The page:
"Ulysses" di Emilio Isgrò




M77 Gallery, Milan – Italy


Emilio Isgrò
M77 Gallery
Claire Gilman

The theme of the "journey" is the common thread that surrounds ancient myths, legends and heroes that are mentioned in this exhibition. Maestro Isgrò presents works in which literature appears starting from the Greek universe, with the figure of the "multifaceted" Ulysses of the Homeric Odyssey arriving at Dante's Divine Comedy, where the hero is remembered as a symbol of the human thirst for knowledge . The route continues towards James Joyce and Herman Melville: Captain Ahab from Moby Dick becomes a modern Odysseus.
When visiting the exhibition which unfolds over two floors of the M77 Gallery, the spectator himself becomes the protagonist of a journey, initially among geographical maps placed on the walls and a planetarium hanging from the ceiling with eight globes: all rigorously erased. Then going up you are amazed by a site-specific work, a large erased pictogram from which the tail of the famous white whale emerges.
The word once again, first, stands out and becomes the spokesperson for a narrative that certainly develops through images but which has as its starting point human literary production, of great masterpieces that have shaped and still shape our world.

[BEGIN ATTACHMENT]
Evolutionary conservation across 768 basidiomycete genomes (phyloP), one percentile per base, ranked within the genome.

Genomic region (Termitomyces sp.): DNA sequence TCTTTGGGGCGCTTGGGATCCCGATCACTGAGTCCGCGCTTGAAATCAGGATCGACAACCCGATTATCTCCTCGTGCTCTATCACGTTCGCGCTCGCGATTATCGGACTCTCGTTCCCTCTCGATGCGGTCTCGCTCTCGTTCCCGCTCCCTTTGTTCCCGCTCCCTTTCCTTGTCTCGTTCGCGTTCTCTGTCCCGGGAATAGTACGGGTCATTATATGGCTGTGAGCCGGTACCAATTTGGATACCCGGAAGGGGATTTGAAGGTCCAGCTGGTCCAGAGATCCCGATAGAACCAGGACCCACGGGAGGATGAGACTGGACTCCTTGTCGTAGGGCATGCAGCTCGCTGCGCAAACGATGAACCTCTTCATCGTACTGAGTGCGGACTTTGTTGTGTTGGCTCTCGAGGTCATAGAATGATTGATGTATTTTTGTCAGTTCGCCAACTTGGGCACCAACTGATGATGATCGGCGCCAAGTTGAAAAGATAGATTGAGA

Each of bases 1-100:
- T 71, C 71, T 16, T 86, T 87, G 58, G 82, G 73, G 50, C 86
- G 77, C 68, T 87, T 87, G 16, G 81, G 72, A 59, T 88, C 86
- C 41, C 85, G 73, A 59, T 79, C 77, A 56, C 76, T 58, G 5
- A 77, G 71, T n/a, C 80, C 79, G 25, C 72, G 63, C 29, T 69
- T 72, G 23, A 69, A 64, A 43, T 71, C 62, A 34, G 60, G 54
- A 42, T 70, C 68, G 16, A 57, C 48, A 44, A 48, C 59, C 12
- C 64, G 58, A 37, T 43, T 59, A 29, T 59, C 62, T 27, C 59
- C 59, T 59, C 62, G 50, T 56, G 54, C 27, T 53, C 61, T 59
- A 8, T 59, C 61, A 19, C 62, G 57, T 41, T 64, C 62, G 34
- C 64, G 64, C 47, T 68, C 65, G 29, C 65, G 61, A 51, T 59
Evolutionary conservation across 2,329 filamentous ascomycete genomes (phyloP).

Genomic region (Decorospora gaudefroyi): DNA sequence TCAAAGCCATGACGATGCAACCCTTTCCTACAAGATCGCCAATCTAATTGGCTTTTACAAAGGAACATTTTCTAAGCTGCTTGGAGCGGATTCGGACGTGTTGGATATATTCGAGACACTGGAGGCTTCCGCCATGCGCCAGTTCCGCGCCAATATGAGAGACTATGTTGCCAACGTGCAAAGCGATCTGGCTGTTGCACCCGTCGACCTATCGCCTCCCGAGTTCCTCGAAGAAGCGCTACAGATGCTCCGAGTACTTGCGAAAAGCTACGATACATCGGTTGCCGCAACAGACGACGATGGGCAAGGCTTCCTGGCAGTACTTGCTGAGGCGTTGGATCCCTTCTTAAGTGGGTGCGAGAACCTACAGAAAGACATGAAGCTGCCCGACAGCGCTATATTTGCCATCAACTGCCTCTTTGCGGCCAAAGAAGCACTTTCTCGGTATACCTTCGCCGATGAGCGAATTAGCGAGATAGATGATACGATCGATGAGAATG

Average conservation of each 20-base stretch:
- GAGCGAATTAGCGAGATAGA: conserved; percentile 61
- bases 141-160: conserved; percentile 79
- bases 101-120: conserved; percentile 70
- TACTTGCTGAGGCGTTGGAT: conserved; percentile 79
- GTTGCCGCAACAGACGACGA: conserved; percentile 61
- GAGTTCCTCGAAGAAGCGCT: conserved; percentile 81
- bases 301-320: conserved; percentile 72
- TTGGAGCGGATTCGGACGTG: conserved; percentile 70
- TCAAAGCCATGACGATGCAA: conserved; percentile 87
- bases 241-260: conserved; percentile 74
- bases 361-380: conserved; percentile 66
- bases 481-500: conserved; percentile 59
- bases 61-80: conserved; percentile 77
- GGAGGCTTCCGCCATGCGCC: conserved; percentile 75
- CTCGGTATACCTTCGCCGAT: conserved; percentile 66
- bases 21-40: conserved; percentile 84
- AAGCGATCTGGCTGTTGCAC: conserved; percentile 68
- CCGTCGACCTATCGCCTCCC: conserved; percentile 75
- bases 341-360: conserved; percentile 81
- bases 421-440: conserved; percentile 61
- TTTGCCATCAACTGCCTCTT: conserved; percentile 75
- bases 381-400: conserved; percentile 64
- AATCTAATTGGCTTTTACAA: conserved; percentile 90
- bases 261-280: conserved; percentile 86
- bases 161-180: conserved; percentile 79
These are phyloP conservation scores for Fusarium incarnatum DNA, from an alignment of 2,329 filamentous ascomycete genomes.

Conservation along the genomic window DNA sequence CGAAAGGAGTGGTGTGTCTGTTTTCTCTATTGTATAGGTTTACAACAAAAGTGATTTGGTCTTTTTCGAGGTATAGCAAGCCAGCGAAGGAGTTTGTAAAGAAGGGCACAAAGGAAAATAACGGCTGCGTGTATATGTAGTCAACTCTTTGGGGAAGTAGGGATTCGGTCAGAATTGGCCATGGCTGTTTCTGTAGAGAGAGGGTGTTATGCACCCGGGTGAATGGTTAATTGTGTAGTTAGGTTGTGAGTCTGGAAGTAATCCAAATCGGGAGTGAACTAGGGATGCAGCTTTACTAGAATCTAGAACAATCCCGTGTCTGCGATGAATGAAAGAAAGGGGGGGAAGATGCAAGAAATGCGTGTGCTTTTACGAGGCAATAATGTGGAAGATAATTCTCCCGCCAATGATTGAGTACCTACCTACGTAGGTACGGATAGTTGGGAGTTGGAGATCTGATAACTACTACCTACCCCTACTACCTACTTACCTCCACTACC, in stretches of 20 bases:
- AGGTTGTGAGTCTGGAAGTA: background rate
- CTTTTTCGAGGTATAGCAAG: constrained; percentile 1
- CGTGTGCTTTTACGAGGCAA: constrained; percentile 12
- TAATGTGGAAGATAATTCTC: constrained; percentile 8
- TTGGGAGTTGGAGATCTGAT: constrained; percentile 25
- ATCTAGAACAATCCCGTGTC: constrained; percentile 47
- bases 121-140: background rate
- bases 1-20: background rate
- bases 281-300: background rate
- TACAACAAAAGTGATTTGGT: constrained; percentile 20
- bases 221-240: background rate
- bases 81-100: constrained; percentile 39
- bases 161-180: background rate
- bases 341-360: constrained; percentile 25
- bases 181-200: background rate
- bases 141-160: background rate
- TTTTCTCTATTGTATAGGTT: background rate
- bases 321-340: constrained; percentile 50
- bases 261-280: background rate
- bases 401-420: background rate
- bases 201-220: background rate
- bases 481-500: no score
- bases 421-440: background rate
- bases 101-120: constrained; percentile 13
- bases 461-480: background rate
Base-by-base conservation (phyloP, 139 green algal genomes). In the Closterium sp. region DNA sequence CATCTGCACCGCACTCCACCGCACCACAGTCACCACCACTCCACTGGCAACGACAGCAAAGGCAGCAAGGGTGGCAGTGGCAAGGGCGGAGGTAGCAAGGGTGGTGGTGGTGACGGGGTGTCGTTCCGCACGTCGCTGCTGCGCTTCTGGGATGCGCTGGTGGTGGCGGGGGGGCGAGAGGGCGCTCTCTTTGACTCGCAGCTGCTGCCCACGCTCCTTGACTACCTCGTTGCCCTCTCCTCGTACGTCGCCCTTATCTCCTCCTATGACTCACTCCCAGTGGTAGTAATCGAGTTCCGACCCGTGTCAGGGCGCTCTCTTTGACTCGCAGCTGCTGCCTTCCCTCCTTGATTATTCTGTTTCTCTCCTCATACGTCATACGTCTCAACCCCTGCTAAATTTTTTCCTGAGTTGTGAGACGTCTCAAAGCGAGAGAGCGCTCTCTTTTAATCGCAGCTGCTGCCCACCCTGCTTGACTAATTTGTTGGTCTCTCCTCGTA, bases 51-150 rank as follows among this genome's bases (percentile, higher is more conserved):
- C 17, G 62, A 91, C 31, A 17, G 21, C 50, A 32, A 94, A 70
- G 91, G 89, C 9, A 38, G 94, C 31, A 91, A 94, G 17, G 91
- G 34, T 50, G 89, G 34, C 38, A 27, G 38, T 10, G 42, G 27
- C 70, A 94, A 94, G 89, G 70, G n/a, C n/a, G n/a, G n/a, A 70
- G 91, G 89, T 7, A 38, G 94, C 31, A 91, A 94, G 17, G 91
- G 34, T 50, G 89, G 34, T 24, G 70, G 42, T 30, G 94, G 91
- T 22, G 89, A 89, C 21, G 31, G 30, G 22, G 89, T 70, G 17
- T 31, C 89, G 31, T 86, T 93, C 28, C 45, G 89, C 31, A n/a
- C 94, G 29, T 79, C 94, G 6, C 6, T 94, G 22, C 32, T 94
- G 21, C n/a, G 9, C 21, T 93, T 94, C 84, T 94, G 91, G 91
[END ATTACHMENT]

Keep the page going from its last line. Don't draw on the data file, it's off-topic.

The lighting project is structured as follows:
On the ground floor, track-mounted projectors with a controlled light beam emit limited lighting exclusively on the vertical planes. The perimeter walls are thus highlighted with particular attention to the areas where the works are displayed.
The restitution of the volumes of the globe installation suspended in the center of the space is shaped by two shapers placed in the corners to limit glare.
Average illuminance values ​​on the works equal to 250 lux are reported.
On the first floor, lines of LEDs installed on chains produce indirect and homogeneous lighting on the exhibition walls. The books displayed in the central part are illuminated by the general light produced by the environment. In the corridors adjacent to the central room, linear fixtures with diffused light help illuminate the works displayed on the walls.